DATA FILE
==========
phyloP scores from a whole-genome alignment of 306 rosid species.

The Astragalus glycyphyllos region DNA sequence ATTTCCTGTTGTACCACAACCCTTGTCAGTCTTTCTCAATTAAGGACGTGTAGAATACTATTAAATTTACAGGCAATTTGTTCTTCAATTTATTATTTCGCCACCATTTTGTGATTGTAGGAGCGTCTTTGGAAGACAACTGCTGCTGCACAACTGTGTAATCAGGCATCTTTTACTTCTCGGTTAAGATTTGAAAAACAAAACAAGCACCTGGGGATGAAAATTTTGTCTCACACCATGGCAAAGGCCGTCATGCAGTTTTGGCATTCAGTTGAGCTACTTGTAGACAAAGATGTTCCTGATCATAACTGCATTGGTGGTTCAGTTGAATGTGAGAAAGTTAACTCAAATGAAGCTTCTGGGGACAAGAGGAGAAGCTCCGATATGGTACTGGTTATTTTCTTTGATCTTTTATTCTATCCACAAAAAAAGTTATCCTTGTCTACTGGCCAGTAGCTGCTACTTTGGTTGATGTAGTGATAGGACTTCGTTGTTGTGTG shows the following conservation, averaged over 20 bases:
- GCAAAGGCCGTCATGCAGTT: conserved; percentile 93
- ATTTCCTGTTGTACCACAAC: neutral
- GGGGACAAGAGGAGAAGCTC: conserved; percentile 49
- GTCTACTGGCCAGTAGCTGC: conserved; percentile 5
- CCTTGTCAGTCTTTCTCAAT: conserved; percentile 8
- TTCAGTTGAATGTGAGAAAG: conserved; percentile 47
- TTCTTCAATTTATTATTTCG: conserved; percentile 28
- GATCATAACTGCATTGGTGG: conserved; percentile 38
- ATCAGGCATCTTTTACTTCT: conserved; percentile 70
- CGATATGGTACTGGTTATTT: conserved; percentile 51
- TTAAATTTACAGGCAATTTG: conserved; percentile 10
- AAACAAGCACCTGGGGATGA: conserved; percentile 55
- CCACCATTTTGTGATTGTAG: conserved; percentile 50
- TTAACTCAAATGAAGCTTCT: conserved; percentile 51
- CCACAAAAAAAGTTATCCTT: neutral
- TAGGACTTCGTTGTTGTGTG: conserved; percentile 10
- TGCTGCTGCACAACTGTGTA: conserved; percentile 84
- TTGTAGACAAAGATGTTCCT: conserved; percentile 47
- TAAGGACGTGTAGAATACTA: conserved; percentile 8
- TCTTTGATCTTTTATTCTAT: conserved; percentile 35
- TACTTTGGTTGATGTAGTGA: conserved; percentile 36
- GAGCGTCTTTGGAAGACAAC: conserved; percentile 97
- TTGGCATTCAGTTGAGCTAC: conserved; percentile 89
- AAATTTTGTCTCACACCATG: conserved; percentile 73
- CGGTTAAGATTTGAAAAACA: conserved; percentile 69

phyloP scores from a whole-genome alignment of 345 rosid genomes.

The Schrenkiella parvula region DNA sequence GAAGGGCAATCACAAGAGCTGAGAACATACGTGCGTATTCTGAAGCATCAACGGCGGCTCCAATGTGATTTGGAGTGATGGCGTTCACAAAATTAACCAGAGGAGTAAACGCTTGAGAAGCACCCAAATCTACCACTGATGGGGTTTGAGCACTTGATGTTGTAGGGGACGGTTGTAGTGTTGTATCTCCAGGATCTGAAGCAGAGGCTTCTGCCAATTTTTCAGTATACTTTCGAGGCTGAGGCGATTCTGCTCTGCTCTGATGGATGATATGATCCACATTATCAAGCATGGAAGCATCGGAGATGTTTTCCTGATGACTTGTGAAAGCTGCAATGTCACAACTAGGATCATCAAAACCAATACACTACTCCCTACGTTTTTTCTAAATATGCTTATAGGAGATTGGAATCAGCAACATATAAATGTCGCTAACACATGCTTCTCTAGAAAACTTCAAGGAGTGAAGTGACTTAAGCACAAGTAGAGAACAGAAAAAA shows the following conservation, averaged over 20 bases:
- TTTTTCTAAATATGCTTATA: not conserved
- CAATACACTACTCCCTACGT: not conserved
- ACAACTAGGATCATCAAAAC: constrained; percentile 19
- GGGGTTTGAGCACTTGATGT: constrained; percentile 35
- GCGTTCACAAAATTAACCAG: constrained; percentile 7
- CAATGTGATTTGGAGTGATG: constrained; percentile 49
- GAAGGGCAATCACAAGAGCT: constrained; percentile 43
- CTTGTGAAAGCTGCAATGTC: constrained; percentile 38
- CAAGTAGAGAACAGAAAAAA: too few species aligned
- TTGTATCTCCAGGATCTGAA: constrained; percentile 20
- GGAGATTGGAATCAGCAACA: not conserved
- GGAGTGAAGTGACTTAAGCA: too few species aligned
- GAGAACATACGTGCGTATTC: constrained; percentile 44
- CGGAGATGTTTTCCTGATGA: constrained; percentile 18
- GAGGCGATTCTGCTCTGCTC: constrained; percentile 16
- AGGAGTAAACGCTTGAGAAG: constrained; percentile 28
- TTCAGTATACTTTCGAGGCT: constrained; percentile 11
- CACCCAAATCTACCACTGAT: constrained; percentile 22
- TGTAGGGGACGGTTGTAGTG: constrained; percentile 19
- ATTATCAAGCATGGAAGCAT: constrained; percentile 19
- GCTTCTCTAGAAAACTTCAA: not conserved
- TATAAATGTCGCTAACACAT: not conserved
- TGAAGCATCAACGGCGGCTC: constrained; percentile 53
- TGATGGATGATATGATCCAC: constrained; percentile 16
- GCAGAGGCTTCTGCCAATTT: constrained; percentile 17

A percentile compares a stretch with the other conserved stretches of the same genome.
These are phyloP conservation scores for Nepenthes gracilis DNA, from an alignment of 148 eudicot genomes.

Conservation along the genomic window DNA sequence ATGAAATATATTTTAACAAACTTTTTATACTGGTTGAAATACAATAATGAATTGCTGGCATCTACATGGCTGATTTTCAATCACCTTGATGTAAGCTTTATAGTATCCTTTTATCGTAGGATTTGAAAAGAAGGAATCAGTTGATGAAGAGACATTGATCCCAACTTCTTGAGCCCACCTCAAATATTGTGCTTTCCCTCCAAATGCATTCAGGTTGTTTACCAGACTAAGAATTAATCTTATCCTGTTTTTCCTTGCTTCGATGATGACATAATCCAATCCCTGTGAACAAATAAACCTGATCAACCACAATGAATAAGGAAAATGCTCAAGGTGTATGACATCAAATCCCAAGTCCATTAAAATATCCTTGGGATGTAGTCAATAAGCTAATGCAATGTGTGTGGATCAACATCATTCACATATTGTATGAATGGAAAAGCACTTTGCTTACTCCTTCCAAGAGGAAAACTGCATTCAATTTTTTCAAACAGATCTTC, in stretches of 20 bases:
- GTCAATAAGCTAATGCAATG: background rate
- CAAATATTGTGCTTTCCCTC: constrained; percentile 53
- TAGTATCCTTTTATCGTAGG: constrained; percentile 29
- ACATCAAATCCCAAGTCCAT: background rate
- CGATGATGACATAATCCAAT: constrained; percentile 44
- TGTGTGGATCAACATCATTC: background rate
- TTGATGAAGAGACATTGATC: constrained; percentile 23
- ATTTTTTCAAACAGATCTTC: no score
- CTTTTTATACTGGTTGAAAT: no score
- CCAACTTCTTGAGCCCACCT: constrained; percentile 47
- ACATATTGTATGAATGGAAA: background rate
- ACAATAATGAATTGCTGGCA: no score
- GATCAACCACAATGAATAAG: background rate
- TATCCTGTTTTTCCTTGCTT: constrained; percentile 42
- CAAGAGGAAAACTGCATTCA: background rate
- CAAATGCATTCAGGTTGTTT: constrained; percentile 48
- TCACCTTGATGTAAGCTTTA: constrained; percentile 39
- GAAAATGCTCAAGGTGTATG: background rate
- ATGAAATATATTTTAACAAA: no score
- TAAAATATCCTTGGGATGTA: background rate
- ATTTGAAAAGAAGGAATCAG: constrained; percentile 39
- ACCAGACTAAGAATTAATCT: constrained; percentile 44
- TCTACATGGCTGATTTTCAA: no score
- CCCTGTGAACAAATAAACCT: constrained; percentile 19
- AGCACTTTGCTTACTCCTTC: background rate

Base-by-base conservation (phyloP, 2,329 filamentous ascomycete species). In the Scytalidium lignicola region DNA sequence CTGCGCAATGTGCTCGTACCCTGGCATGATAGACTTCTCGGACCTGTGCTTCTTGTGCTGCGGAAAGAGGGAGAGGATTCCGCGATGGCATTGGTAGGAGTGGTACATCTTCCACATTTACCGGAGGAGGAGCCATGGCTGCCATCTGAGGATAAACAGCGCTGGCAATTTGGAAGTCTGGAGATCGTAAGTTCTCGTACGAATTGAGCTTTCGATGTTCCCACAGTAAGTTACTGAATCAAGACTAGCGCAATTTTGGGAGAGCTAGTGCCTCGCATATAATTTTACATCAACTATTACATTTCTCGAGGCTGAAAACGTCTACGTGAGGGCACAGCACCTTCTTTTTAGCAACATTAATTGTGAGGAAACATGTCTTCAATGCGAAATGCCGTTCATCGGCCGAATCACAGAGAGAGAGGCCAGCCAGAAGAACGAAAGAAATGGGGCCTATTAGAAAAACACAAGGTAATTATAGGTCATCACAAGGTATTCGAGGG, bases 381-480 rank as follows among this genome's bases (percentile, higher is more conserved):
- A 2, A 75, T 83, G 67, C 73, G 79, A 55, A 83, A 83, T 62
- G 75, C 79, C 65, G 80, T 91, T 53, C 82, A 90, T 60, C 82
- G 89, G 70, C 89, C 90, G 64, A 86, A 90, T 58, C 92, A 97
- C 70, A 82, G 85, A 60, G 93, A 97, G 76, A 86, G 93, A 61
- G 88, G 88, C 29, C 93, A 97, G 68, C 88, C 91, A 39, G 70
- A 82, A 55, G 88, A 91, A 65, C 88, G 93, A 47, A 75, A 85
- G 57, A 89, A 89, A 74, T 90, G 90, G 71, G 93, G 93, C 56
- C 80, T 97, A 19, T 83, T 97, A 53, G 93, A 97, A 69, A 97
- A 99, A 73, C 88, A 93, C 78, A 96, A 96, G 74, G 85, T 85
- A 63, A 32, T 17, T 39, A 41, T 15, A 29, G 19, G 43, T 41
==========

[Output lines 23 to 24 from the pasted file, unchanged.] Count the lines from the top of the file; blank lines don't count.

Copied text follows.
- TACTTTGGTTGATGTAGTGA: conserved; percentile 36
- GAGCGTCTTTGGAAGACAAC: conserved; percentile 97